Corollary 3.2 Let n 0 N be fixed, r ( 0 , 1 ) , and let f : A B be mappings with f ( 0 ) = 0 such that
for all μ T 1 n 0 1 and all a , b , x , y , z A . Then there exists a unique -derivation D on A satisfying
f ( a ) D ( a ) 2 r δ 2 2 r a r

for all a A .

Proof The proof follows from Theorem 3.1 by taking ϕ ( a , b , x , y , z ) = δ ( a r + b r + x r + y r + z r ) for all a , b , x , y , z A and k = 2 r 1 . □

In the following corollary, we show that when f is an additive mapping, the superstability for the inequality (13) holds.

Corollary 3.3 Let f : A B be an additive mapping satisfying (13) and let ψ : A 5 [ 0 , ) be a function satisfying (14). Then f is a -derivation.

Proof The proof is similar to the proof of Corollary 2.5. □

Corollary 3.4 Let f : A B be a mapping with f ( 0 ) = 0 such that
(21)

for all μ T 1 n 0 1 and all a , b , x , y , z A . If r j ( 1 j 5 ), δ are nonnegative real numbers such that 0 < j = 1 5 r j 1 , then f is a -derivation.

Proof Putting a = b = x = y = z = 0 and μ = 1 in (21), we obtain f ( 0 ) = 0 . Replacing a by 2a and setting b = x = y = z = 0 and μ = 1 in (21), we have f ( 2 a ) = 2 f ( a ) , and thus f ( a ) = f ( 2 n a ) 2 n for all a A and n N . Now, Theorem 3.1 shows that f is a -derivation on A. □

Theorem 3.5 Let n 0 be a fixed natural number, f : A B a mapping with f ( 0 ) = 0 and let ϕ : A 5 [ 0 , ) be a function such that
(22)
for all μ T 1 n 0 1 and all a , b , x , y , z A . If there exists a constant k ( 0 , 1 ) such that
ϕ ( 3 a , 3 b , 3 x , 3 y , 3 z ) 3 k ϕ ( a , b , x , y , z )
(23)
for all a , b , x , y , z A , then there exists a unique -derivation D on A satisfying
f ( a ) D ( a ) 1 3 ( 1 k ) ( ϕ ˜ 1 ( a ) + ϕ ˜ 2 ( a ) ) ( a A ) ,
(24)

where ϕ ˜ 1 ( a ) = ϕ ( a , a , 0 , 0 , 0 ) and ϕ ˜ 2 ( a ) = ϕ ( a , 3 a , 0 , 0 , 0 ) .

Proof Suppose that the set Ω as in the proof of Theorem 3.1. We introduce the generalized metric on Ω as follows:
d ( g , h ) : = inf { c ( 0 , ) : g ( a ) h ( a ) c ( ϕ ˜ 1 ( a ) + ϕ ˜ 2 ( a ) )  for all  a A }
if there exists such constant c, and d ( g , h ) = , otherwise. One can prove that the metric space ( Ω , d ) is complete. Define the mapping Φ : Ω Ω via
Φ ( g ) ( a ) = 1 3 g ( 3 a ) ( a A ) .
(25)
Given g , h Ω , let c ( 0 , ) be an arbitrary constant with d ( g , h ) c , that is,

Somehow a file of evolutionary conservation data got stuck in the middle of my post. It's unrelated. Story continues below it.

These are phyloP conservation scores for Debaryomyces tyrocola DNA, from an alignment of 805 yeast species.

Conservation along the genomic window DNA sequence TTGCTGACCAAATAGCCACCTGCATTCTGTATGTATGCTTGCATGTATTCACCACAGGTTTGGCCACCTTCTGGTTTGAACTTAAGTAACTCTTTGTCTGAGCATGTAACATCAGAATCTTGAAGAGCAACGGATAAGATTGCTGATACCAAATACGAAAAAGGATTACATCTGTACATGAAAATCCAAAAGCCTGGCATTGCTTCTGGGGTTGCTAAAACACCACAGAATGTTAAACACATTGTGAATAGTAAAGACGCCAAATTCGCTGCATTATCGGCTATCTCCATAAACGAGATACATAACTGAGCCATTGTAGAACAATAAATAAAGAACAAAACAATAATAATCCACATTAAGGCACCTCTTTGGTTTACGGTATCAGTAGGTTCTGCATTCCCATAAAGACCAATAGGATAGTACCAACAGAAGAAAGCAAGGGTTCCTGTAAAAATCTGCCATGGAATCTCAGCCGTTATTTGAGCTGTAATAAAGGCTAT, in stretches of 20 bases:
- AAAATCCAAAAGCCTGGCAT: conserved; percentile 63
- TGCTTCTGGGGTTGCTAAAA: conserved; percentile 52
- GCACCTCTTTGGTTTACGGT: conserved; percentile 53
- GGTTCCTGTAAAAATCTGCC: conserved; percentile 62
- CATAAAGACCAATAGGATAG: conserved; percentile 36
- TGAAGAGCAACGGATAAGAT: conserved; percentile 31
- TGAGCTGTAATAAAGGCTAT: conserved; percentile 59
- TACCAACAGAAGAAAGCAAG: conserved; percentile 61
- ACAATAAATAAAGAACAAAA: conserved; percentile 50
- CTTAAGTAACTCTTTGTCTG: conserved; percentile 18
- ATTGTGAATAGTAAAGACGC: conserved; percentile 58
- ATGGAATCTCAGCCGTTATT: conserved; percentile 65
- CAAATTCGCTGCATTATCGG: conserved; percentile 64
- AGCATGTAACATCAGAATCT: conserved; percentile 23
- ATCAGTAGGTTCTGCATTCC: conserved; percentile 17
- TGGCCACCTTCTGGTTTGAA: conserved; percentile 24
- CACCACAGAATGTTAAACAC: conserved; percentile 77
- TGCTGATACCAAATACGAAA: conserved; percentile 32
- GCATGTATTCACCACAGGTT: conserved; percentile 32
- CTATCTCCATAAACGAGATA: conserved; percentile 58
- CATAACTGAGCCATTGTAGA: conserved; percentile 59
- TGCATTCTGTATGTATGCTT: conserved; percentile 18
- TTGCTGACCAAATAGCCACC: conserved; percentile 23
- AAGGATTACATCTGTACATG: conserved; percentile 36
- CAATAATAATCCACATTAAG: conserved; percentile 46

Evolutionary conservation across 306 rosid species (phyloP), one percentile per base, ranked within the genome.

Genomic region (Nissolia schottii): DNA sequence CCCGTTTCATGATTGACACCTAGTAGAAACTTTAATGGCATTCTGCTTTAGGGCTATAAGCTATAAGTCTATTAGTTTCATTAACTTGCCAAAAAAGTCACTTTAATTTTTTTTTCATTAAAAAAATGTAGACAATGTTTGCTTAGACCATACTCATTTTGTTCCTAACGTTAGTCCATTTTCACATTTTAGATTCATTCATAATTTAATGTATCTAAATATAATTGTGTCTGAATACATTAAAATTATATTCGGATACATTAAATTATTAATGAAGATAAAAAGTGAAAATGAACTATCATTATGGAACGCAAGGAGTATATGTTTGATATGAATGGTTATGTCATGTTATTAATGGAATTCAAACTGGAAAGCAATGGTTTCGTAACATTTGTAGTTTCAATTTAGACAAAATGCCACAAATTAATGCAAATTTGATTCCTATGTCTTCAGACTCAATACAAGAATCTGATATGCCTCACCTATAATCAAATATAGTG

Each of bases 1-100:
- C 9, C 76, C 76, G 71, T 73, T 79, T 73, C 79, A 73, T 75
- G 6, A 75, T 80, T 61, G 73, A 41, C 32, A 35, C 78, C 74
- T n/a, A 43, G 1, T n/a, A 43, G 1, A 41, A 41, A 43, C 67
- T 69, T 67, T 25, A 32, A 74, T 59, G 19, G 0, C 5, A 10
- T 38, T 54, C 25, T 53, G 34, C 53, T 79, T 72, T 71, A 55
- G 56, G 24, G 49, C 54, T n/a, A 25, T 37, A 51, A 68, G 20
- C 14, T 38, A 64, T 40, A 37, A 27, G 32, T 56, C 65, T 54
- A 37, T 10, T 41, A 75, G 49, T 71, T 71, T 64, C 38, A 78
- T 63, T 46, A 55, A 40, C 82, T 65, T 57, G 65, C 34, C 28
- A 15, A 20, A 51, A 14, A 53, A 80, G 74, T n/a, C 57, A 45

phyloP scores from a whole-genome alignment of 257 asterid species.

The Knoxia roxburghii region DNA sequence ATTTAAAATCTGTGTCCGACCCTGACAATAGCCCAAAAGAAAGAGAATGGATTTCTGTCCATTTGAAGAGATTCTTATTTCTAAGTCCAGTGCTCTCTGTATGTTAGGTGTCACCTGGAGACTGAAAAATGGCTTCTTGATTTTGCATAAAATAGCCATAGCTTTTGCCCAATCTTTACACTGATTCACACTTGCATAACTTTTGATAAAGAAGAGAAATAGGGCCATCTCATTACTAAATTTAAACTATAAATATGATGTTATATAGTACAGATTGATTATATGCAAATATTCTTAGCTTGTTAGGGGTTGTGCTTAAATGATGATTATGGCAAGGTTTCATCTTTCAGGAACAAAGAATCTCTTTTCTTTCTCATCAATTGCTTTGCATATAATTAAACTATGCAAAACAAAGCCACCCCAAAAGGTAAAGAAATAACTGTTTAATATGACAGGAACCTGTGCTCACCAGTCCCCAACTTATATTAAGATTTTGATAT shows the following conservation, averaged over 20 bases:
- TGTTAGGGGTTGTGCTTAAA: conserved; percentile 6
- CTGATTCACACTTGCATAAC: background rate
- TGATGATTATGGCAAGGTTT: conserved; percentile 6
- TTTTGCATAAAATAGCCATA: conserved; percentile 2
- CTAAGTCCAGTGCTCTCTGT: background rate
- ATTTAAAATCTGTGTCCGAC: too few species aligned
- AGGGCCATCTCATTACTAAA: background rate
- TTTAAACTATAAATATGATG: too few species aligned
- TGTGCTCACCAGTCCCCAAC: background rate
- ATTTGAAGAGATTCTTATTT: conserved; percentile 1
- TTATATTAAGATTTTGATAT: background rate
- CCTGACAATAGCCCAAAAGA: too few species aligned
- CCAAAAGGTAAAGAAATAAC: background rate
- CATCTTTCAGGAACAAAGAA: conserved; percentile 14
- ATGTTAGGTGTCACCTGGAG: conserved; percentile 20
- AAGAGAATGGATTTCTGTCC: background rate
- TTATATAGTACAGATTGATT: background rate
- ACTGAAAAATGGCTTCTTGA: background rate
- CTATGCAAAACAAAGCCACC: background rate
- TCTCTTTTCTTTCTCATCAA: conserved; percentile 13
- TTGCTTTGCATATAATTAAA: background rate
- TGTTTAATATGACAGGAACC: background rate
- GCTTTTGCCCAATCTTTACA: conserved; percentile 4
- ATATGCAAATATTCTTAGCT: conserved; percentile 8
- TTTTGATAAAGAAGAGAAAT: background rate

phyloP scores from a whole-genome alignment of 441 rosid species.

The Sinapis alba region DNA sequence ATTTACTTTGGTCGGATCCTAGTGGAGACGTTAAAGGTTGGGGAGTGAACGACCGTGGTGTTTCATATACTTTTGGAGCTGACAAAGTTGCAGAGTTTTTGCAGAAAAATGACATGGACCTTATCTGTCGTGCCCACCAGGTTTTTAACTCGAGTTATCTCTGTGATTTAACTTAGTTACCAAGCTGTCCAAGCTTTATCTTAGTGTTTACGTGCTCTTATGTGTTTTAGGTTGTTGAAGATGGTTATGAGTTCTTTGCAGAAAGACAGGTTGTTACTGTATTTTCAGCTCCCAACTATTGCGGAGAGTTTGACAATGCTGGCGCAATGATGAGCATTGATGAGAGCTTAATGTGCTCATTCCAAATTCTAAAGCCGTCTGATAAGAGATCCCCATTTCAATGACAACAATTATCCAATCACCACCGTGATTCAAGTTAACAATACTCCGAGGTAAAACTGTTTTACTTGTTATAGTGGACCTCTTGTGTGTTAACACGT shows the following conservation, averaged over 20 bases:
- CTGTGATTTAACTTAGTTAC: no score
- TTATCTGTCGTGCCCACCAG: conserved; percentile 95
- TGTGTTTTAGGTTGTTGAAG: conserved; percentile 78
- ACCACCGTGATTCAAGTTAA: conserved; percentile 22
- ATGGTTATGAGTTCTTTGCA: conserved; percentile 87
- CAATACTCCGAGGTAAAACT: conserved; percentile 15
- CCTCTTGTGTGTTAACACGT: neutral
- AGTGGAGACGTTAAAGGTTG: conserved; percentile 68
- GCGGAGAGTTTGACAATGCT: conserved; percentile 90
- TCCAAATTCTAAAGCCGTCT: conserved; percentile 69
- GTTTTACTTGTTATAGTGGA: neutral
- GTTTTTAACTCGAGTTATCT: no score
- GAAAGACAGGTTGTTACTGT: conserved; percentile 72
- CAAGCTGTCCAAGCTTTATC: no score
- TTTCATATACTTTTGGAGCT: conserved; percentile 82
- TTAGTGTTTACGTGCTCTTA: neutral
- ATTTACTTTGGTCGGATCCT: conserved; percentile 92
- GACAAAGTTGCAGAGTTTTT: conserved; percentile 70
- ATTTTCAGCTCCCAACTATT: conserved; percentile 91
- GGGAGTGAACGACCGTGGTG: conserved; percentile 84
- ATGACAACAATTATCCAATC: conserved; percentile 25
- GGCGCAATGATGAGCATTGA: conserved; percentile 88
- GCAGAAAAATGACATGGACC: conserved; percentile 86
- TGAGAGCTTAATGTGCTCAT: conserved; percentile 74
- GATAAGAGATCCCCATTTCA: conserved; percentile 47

g ( a ) h ( a ) c ( ϕ ˜ 1 ( a ) + ϕ ˜ 2 ( a ) )
(26)
for all a A . If we substitute a by 3a in the inequality (26) and use from (23) and (25), we have
Φ g ( a ) Φ h ( a ) = 1 3 g ( 3 a ) h ( 3 a ) 1 3 c ( ϕ ˜ 1 ( 3 a ) + ϕ ˜ 2 ( 3 a ) ) c k ( ϕ ˜ 1 ( a ) + ϕ ˜ 2 ( a ) )
for all a A . Thus, d ( Ψ g 1 , Ψ g 2 ( a ) ) c k . This shows that Ψ is strictly contractive on Ω. Letting μ = 1 , b = a and x = y = z = 0 in (22), we have
f ( a ) f ( a ) ϕ ˜ 1 ( a )
for all a A . Putting μ = 1 , x = y = z = 0 and replacing a, b by 3a, −a in (22), respectively, we get
2 f ( a ) f ( a ) f ( 3 a ) ϕ ˜ 2 ( a )
for all a A . Hence,
1 3 f ( 3 a ) f ( a ) 1 3 ( f ( a ) f ( a ) + 2 f ( a ) f ( a ) f ( 3 a ) ) 1 3 [ ϕ ˜ 1 ( a ) + ϕ ˜ 2 ( a ) ]
for all a A . The above inequality shows that d ( Φ f , f ) 1 3 . Now, by Theorem 2.1, there exists a unique mapping D : A B such that D is a fixed point of Φ such that
D ( a ) = lim n f ( 3 n a ) 3 n
(27)
for all a A , and thus d ( f , D ) 1 1 k d ( Φ f , f ) 1 3 ( 1 k ) . So we proved the inequality (24). By the inequality (23), we get
lim n ψ ( 3 n a , 3 n b , 3 n x , 3 n y , 3 n z ) 3 n = 0 .
(28)
Letting a = b and putting x = y = z = 0 in (22), we have
f ( μ a ) μ f ( a ) ϕ ˜ 3 ( a ) ,
(29)
where ϕ ˜ 3 ( a ) = ϕ ( a , a , 0 , 0 , 0 ) . If we replace a by 3 n a in (29) and divide both sides of the resulting inequality by 3 n , we have
1 3 n f ( 3 n μ a ) μ f ( 3 n a ) 1 3 n ϕ ˜ 3 ( 3 n a ) .
Let n tend to infinity. It follows from (22), (27), and (28) that D ( μ a ) = μ D ( a ) for all a A and all μ T 1 n 0 1 . Similar to the above and again from (22) by applying (27) and (28), we can prove that 2 D ( a + b 2 ) = D ( a ) + D ( b ) for all a , b A . Since f ( 0 ) = 0 , we have D ( 0 ) = 0 . Therefore, 2 D ( a 2 ) = D ( a ) for every a A , and thus
D ( a ) + D ( b ) = 2 D ( a + b 2 ) = D ( a + b ) ,

for all a , b A . Now, Lemma 2.2 shows that D is C -linear. The rest of the proof is similar to the proof of Theorem 2.3. □

Declarations

Acknowledgement

The authors would like to thank the referee for careful reading of the paper and giving some useful suggestions.

Authors’ Affiliations

(1)
Department of Mathematics, Research Institute for Natural Sciences, Hanyang University
(2)
Department of Mathematics, Garmsar Branch, Islamic Azad University